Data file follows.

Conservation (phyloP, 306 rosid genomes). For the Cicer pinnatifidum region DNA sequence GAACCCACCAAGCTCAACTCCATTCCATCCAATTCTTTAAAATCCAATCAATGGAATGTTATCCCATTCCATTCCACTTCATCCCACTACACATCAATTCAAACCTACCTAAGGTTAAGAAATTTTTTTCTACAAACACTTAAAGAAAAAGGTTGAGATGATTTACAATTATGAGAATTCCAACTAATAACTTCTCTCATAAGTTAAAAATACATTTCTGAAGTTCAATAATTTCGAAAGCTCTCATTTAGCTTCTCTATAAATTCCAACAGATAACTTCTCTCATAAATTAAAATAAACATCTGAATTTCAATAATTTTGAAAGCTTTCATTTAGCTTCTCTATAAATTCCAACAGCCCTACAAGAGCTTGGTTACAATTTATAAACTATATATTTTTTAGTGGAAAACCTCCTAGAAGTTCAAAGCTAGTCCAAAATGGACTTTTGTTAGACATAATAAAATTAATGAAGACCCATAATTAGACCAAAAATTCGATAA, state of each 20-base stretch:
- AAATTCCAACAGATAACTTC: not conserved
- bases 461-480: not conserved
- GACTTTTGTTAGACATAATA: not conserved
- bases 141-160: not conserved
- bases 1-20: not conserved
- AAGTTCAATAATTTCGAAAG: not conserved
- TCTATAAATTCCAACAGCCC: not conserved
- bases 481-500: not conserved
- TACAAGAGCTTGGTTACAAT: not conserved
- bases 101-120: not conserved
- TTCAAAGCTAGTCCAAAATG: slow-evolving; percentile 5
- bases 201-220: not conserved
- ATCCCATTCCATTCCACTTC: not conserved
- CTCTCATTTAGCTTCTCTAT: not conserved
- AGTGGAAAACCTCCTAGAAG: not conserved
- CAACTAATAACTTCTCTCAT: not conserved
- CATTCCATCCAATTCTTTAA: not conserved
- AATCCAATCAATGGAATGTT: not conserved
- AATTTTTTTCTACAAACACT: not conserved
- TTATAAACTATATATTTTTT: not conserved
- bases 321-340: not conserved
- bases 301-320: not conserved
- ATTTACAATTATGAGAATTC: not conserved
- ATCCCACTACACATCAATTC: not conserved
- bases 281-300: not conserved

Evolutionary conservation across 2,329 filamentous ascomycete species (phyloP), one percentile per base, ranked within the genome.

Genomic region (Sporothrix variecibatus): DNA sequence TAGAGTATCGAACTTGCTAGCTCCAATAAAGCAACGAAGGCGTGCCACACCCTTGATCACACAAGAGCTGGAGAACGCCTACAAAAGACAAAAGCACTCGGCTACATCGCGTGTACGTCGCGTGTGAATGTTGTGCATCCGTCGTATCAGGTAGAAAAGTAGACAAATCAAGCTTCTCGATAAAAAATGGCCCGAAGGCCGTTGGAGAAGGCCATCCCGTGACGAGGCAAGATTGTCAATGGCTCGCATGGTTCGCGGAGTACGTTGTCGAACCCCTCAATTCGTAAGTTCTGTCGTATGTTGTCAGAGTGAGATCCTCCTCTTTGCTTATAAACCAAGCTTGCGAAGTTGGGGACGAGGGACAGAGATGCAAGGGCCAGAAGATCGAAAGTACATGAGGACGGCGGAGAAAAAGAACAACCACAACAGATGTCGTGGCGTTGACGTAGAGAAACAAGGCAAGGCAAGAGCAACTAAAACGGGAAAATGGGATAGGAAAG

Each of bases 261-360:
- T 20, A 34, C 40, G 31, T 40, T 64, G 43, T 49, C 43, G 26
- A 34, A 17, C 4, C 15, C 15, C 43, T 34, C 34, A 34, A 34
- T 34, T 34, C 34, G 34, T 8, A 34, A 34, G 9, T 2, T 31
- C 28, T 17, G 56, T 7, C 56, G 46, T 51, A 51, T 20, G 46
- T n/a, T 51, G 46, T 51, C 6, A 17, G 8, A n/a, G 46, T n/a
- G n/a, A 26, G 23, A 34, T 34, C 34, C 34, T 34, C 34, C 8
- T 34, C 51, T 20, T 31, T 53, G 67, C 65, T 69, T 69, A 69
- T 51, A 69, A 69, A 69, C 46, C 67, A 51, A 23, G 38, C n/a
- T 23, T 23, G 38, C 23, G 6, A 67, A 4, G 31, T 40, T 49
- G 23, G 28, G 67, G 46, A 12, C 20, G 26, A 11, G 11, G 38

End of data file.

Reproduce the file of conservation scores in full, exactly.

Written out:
Conservation (phyloP, 306 rosid genomes). For the Cicer pinnatifidum region DNA sequence GAACCCACCAAGCTCAACTCCATTCCATCCAATTCTTTAAAATCCAATCAATGGAATGTTATCCCATTCCATTCCACTTCATCCCACTACACATCAATTCAAACCTACCTAAGGTTAAGAAATTTTTTTCTACAAACACTTAAAGAAAAAGGTTGAGATGATTTACAATTATGAGAATTCCAACTAATAACTTCTCTCATAAGTTAAAAATACATTTCTGAAGTTCAATAATTTCGAAAGCTCTCATTTAGCTTCTCTATAAATTCCAACAGATAACTTCTCTCATAAATTAAAATAAACATCTGAATTTCAATAATTTTGAAAGCTTTCATTTAGCTTCTCTATAAATTCCAACAGCCCTACAAGAGCTTGGTTACAATTTATAAACTATATATTTTTTAGTGGAAAACCTCCTAGAAGTTCAAAGCTAGTCCAAAATGGACTTTTGTTAGACATAATAAAATTAATGAAGACCCATAATTAGACCAAAAATTCGATAA, state of each 20-base stretch:
- AAATTCCAACAGATAACTTC: not conserved
- bases 461-480: not conserved
- GACTTTTGTTAGACATAATA: not conserved
- bases 141-160: not conserved
- bases 1-20: not conserved
- AAGTTCAATAATTTCGAAAG: not conserved
- TCTATAAATTCCAACAGCCC: not conserved
- bases 481-500: not conserved
- TACAAGAGCTTGGTTACAAT: not conserved
- bases 101-120: not conserved
- TTCAAAGCTAGTCCAAAATG: slow-evolving; percentile 5
- bases 201-220: not conserved
- ATCCCATTCCATTCCACTTC: not conserved
- CTCTCATTTAGCTTCTCTAT: not conserved
- AGTGGAAAACCTCCTAGAAG: not conserved
- CAACTAATAACTTCTCTCAT: not conserved
- CATTCCATCCAATTCTTTAA: not conserved
- AATCCAATCAATGGAATGTT: not conserved
- AATTTTTTTCTACAAACACT: not conserved
- TTATAAACTATATATTTTTT: not conserved
- bases 321-340: not conserved
- bases 301-320: not conserved
- ATTTACAATTATGAGAATTC: not conserved
- ATCCCACTACACATCAATTC: not conserved
- bases 281-300: not conserved

Evolutionary conservation across 2,329 filamentous ascomycete species (phyloP), one percentile per base, ranked within the genome.

Genomic region (Sporothrix variecibatus): DNA sequence TAGAGTATCGAACTTGCTAGCTCCAATAAAGCAACGAAGGCGTGCCACACCCTTGATCACACAAGAGCTGGAGAACGCCTACAAAAGACAAAAGCACTCGGCTACATCGCGTGTACGTCGCGTGTGAATGTTGTGCATCCGTCGTATCAGGTAGAAAAGTAGACAAATCAAGCTTCTCGATAAAAAATGGCCCGAAGGCCGTTGGAGAAGGCCATCCCGTGACGAGGCAAGATTGTCAATGGCTCGCATGGTTCGCGGAGTACGTTGTCGAACCCCTCAATTCGTAAGTTCTGTCGTATGTTGTCAGAGTGAGATCCTCCTCTTTGCTTATAAACCAAGCTTGCGAAGTTGGGGACGAGGGACAGAGATGCAAGGGCCAGAAGATCGAAAGTACATGAGGACGGCGGAGAAAAAGAACAACCACAACAGATGTCGTGGCGTTGACGTAGAGAAACAAGGCAAGGCAAGAGCAACTAAAACGGGAAAATGGGATAGGAAAG

Each of bases 261-360:
- T 20, A 34, C 40, G 31, T 40, T 64, G 43, T 49, C 43, G 26
- A 34, A 17, C 4, C 15, C 15, C 43, T 34, C 34, A 34, A 34
- T 34, T 34, C 34, G 34, T 8, A 34, A 34, G 9, T 2, T 31
- C 28, T 17, G 56, T 7, C 56, G 46, T 51, A 51, T 20, G 46
- T n/a, T 51, G 46, T 51, C 6, A 17, G 8, A n/a, G 46, T n/a
- G n/a, A 26, G 23, A 34, T 34, C 34, C 34, T 34, C 34, C 8
- T 34, C 51, T 20, T 31, T 53, G 67, C 65, T 69, T 69, A 69
- T 51, A 69, A 69, A 69, C 46, C 67, A 51, A 23, G 38, C n/a
- T 23, T 23, G 38, C 23, G 6, A 67, A 4, G 31, T 40, T 49
- G 23, G 28, G 67, G 46, A 12, C 20, G 26, A 11, G 11, G 38